New kids' ER debuts at Cohen Medical Center in New Hyde Park

At Cohen's Children's Medical Center in New Hyde Park on Thursday, 9-year-old Ryan Barnett of Greenlawn was given a clean bill of health after recovering from toxic shock syndrome diagnosed on March 12. Videojournalist: Ed Betz (April 25, 2013)

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Ryan Barnett was in a pediatric emergency room waiting room Thursday, but he was actually having fun as he created a virtual fish that swam in an interactive "fish tank."

The 9-year-old from Greenlawn was on hand to help showcase the stand-alone ER, part of Cohen Children's Medical Center's new $130-million pavilion that will be fully operational in the next few weeks.

The five-story addition to the campus of Long Island Jewish Medical Center in New Hyde Park, doubles the size of Cohen's emergency department to 30 beds, expands the pediatric intensive care unit to 37 and adds 50 private rooms.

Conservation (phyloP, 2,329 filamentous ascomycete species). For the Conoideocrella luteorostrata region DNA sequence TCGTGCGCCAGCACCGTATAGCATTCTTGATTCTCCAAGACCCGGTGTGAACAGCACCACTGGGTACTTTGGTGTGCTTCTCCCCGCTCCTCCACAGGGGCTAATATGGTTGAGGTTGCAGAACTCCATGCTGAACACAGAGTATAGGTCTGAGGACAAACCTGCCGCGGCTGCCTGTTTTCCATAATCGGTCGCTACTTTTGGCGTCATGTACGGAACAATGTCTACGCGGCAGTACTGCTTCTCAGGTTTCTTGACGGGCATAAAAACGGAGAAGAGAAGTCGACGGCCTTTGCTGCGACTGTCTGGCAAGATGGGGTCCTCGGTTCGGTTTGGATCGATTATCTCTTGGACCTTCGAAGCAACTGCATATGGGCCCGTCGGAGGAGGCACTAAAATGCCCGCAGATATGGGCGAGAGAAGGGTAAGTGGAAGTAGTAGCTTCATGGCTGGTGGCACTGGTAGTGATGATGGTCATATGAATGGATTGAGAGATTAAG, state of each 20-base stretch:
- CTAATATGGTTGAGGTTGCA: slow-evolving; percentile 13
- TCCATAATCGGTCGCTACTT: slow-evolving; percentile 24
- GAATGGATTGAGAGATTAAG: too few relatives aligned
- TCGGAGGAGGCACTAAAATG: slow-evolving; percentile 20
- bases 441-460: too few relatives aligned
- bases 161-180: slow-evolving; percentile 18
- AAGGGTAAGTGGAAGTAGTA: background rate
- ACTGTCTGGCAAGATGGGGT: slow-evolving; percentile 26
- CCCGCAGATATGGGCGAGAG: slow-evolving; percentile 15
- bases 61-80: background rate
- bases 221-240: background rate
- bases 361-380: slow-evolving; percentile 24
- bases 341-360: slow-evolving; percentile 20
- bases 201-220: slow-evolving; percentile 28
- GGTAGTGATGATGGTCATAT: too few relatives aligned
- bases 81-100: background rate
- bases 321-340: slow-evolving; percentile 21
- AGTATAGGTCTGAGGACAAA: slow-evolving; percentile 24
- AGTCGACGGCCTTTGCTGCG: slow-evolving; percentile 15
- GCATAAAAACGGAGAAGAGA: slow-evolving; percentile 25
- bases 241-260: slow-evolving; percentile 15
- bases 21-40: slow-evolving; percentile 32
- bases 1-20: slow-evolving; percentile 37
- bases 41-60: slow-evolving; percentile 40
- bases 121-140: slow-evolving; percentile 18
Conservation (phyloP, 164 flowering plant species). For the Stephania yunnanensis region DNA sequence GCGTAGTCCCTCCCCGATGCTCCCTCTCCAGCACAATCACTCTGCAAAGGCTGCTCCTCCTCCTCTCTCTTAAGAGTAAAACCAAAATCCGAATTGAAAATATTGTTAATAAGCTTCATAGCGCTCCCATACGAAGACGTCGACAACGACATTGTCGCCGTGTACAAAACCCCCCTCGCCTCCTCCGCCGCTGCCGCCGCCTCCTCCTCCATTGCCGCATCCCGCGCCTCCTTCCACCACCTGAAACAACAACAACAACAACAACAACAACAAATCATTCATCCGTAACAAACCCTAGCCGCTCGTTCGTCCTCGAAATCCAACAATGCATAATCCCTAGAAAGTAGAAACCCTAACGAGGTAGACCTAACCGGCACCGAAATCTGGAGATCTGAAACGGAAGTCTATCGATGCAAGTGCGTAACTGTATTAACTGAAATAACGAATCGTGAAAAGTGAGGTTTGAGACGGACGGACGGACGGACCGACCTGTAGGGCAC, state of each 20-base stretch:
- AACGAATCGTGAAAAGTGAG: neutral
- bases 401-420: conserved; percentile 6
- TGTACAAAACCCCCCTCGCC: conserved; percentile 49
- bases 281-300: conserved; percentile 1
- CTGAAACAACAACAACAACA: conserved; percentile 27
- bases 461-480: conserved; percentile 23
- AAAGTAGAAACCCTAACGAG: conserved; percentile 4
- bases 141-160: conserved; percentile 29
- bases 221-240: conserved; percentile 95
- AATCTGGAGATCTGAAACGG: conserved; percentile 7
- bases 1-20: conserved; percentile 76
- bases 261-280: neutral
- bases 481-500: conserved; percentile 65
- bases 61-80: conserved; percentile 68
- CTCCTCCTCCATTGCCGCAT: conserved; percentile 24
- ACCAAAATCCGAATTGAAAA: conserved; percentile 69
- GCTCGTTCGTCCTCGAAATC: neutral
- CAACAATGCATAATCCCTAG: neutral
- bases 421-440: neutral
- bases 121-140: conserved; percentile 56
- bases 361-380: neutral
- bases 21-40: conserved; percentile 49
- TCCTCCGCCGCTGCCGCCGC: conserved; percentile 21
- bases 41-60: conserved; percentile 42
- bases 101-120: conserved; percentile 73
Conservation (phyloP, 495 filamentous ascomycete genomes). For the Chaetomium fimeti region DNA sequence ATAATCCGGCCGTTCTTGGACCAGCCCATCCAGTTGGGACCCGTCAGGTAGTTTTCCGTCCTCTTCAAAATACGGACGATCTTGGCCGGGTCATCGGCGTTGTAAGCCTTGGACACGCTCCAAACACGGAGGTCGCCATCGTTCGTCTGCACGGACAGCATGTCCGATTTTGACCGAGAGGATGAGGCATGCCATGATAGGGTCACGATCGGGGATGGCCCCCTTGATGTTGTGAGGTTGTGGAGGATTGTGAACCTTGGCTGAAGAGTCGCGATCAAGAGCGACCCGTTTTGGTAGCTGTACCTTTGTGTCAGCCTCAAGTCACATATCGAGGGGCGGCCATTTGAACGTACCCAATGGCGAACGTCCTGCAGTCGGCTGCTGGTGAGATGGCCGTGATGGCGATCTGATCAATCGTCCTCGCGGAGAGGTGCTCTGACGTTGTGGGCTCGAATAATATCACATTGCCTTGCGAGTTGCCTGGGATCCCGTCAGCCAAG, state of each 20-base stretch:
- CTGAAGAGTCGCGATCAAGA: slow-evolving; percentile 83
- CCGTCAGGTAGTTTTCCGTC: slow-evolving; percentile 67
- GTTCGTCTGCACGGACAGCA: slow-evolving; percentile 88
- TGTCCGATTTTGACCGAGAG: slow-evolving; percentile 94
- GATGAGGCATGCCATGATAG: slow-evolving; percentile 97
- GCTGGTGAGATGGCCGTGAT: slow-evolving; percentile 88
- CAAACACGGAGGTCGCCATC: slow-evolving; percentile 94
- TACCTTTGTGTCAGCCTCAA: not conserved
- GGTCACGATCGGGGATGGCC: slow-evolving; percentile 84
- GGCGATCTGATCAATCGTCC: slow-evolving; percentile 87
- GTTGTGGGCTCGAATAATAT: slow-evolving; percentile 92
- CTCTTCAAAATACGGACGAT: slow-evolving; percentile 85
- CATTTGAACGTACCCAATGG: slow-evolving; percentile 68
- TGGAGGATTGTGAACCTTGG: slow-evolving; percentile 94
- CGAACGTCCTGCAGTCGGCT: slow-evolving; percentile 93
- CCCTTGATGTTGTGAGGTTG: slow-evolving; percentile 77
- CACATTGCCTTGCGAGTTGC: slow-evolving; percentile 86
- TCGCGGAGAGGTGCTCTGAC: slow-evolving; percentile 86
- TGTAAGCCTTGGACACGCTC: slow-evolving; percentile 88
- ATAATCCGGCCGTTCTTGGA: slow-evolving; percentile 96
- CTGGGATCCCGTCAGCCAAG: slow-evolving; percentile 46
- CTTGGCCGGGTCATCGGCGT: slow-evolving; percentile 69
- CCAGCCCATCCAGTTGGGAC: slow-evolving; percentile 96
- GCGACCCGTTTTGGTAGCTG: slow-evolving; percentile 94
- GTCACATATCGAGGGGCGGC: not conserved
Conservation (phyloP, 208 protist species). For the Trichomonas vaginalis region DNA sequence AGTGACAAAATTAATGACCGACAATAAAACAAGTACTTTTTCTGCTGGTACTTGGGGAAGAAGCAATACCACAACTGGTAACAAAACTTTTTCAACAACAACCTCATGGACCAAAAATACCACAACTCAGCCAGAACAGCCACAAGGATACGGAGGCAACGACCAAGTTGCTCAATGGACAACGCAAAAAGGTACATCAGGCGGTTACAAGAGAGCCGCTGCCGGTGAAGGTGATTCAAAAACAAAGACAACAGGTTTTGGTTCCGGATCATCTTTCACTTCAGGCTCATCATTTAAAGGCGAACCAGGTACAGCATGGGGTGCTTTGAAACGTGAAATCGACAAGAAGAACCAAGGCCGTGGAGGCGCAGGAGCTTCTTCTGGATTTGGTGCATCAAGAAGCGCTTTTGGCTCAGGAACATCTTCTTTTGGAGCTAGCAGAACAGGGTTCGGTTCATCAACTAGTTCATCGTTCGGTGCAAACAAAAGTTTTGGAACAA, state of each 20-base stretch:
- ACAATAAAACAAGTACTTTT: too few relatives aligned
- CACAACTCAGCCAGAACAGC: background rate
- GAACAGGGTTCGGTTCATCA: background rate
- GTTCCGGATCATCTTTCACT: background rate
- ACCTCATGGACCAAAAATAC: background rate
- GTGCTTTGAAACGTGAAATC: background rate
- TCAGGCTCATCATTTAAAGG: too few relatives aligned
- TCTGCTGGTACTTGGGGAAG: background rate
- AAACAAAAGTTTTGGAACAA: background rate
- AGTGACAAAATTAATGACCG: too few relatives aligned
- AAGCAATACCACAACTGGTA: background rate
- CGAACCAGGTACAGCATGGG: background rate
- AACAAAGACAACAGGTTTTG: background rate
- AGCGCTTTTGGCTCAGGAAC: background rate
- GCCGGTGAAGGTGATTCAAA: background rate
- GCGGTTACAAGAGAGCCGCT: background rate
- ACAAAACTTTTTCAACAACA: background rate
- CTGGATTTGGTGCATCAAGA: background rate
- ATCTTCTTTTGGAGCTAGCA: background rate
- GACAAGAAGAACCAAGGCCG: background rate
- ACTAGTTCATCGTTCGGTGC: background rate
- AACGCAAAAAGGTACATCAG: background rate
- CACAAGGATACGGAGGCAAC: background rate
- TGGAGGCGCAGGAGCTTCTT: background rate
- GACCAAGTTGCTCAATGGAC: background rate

Years of planning went into making the new facility child-friendly, said the chairman of pediatrics, Dr. Charles Schleien. "Kids almost want to be here," he said.

Using a "Finding Nemo"-like motif, the waiting area contains an interactive display that allows children to create and adorn their own fish, which then swims up into the "tank." Floors and walls are decorated with shells and fish. Even the CT scan is brightly painted with fish.

All of which seemed to interest Ryan Thursday.

Early last month, it was not clear that the fourth grader was going to live, said Dr. Peter Silver, chief of pediatric critical care at Cohen.

Transferred from another hospital accompanied by three doctors in the ambulance, Ryan, in a coma, was diagnosed with toxic shock syndrome. It was caused by a strep infection that had spread from his sinuses to his eyes and skull and was perilously close to his brain, Silver said. Toxic shock syndrome is rare in children, he said, affecting about 1,000 children a year. But it can be lethal, killing about 20 to 30 percent.

Pumped full of antibiotics from multiple intravenous lines, Ryan was sitting up within three days. Now he's almost back to normal, Silver said.

Asked about his time in the hospital, Ryan said he didn't recall much. "I remember half of it," he said. "I remember being scared."

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